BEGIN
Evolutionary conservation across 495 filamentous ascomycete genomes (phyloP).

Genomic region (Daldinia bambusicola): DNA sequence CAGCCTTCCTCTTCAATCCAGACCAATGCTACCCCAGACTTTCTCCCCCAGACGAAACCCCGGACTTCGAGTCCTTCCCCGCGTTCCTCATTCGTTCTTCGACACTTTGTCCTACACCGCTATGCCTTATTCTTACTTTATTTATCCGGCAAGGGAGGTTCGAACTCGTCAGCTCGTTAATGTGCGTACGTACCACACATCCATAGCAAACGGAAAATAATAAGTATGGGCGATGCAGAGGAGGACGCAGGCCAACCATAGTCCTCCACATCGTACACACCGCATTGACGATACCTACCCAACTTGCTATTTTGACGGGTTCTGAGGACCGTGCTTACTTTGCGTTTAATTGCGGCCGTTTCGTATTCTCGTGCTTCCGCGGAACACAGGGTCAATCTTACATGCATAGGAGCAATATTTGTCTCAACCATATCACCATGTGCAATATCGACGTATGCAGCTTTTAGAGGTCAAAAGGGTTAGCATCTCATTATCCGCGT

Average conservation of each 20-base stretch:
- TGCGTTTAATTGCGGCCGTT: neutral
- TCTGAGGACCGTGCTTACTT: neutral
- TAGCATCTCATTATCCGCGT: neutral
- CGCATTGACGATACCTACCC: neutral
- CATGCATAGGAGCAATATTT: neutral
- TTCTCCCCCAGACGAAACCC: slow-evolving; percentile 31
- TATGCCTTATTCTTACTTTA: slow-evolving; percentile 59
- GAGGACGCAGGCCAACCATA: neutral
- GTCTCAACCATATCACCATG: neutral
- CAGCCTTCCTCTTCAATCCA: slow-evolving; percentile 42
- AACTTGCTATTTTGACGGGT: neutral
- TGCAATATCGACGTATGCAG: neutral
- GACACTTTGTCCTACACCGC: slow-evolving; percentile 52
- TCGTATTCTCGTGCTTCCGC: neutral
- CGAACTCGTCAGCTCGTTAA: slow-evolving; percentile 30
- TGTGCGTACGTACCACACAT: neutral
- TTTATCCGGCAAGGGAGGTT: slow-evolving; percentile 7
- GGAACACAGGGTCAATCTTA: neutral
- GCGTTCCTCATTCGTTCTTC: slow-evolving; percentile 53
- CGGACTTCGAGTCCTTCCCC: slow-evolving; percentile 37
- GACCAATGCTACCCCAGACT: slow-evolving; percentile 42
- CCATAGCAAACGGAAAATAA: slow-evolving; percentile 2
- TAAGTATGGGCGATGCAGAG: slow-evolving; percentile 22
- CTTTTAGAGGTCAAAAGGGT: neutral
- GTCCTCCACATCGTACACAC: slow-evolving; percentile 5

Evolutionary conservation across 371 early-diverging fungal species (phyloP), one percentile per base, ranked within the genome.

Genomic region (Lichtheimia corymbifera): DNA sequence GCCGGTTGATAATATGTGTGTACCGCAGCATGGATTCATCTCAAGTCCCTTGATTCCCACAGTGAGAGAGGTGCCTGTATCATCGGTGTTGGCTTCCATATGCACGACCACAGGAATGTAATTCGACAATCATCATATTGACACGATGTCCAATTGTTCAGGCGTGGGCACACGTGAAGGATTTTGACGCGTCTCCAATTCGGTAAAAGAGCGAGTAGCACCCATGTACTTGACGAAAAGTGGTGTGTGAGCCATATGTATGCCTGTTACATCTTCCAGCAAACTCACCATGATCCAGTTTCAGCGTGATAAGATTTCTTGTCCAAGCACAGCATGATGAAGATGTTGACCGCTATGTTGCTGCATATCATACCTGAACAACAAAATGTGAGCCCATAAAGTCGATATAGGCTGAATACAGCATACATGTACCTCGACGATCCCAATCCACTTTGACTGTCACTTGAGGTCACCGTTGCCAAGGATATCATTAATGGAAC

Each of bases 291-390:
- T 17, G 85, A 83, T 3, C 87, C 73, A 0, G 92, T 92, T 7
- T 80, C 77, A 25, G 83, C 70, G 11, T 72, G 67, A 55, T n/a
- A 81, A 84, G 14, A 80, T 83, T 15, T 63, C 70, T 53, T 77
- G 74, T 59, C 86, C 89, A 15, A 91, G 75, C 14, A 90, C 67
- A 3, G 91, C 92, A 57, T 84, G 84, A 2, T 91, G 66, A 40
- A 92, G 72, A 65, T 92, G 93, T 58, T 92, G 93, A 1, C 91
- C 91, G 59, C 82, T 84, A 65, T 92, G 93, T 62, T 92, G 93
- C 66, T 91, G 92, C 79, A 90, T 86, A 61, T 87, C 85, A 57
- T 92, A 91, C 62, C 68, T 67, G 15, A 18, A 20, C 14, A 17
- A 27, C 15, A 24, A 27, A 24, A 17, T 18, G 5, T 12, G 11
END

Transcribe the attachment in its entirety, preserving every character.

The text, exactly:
Evolutionary conservation across 495 filamentous ascomycete genomes (phyloP).

Genomic region (Daldinia bambusicola): DNA sequence CAGCCTTCCTCTTCAATCCAGACCAATGCTACCCCAGACTTTCTCCCCCAGACGAAACCCCGGACTTCGAGTCCTTCCCCGCGTTCCTCATTCGTTCTTCGACACTTTGTCCTACACCGCTATGCCTTATTCTTACTTTATTTATCCGGCAAGGGAGGTTCGAACTCGTCAGCTCGTTAATGTGCGTACGTACCACACATCCATAGCAAACGGAAAATAATAAGTATGGGCGATGCAGAGGAGGACGCAGGCCAACCATAGTCCTCCACATCGTACACACCGCATTGACGATACCTACCCAACTTGCTATTTTGACGGGTTCTGAGGACCGTGCTTACTTTGCGTTTAATTGCGGCCGTTTCGTATTCTCGTGCTTCCGCGGAACACAGGGTCAATCTTACATGCATAGGAGCAATATTTGTCTCAACCATATCACCATGTGCAATATCGACGTATGCAGCTTTTAGAGGTCAAAAGGGTTAGCATCTCATTATCCGCGT

Average conservation of each 20-base stretch:
- TGCGTTTAATTGCGGCCGTT: neutral
- TCTGAGGACCGTGCTTACTT: neutral
- TAGCATCTCATTATCCGCGT: neutral
- CGCATTGACGATACCTACCC: neutral
- CATGCATAGGAGCAATATTT: neutral
- TTCTCCCCCAGACGAAACCC: slow-evolving; percentile 31
- TATGCCTTATTCTTACTTTA: slow-evolving; percentile 59
- GAGGACGCAGGCCAACCATA: neutral
- GTCTCAACCATATCACCATG: neutral
- CAGCCTTCCTCTTCAATCCA: slow-evolving; percentile 42
- AACTTGCTATTTTGACGGGT: neutral
- TGCAATATCGACGTATGCAG: neutral
- GACACTTTGTCCTACACCGC: slow-evolving; percentile 52
- TCGTATTCTCGTGCTTCCGC: neutral
- CGAACTCGTCAGCTCGTTAA: slow-evolving; percentile 30
- TGTGCGTACGTACCACACAT: neutral
- TTTATCCGGCAAGGGAGGTT: slow-evolving; percentile 7
- GGAACACAGGGTCAATCTTA: neutral
- GCGTTCCTCATTCGTTCTTC: slow-evolving; percentile 53
- CGGACTTCGAGTCCTTCCCC: slow-evolving; percentile 37
- GACCAATGCTACCCCAGACT: slow-evolving; percentile 42
- CCATAGCAAACGGAAAATAA: slow-evolving; percentile 2
- TAAGTATGGGCGATGCAGAG: slow-evolving; percentile 22
- CTTTTAGAGGTCAAAAGGGT: neutral
- GTCCTCCACATCGTACACAC: slow-evolving; percentile 5

Evolutionary conservation across 371 early-diverging fungal species (phyloP), one percentile per base, ranked within the genome.

Genomic region (Lichtheimia corymbifera): DNA sequence GCCGGTTGATAATATGTGTGTACCGCAGCATGGATTCATCTCAAGTCCCTTGATTCCCACAGTGAGAGAGGTGCCTGTATCATCGGTGTTGGCTTCCATATGCACGACCACAGGAATGTAATTCGACAATCATCATATTGACACGATGTCCAATTGTTCAGGCGTGGGCACACGTGAAGGATTTTGACGCGTCTCCAATTCGGTAAAAGAGCGAGTAGCACCCATGTACTTGACGAAAAGTGGTGTGTGAGCCATATGTATGCCTGTTACATCTTCCAGCAAACTCACCATGATCCAGTTTCAGCGTGATAAGATTTCTTGTCCAAGCACAGCATGATGAAGATGTTGACCGCTATGTTGCTGCATATCATACCTGAACAACAAAATGTGAGCCCATAAAGTCGATATAGGCTGAATACAGCATACATGTACCTCGACGATCCCAATCCACTTTGACTGTCACTTGAGGTCACCGTTGCCAAGGATATCATTAATGGAAC

Each of bases 291-390:
- T 17, G 85, A 83, T 3, C 87, C 73, A 0, G 92, T 92, T 7
- T 80, C 77, A 25, G 83, C 70, G 11, T 72, G 67, A 55, T n/a
- A 81, A 84, G 14, A 80, T 83, T 15, T 63, C 70, T 53, T 77
- G 74, T 59, C 86, C 89, A 15, A 91, G 75, C 14, A 90, C 67
- A 3, G 91, C 92, A 57, T 84, G 84, A 2, T 91, G 66, A 40
- A 92, G 72, A 65, T 92, G 93, T 58, T 92, G 93, A 1, C 91
- C 91, G 59, C 82, T 84, A 65, T 92, G 93, T 62, T 92, G 93
- C 66, T 91, G 92, C 79, A 90, T 86, A 61, T 87, C 85, A 57
- T 92, A 91, C 62, C 68, T 67, G 15, A 18, A 20, C 14, A 17
- A 27, C 15, A 24, A 27, A 24, A 17, T 18, G 5, T 12, G 11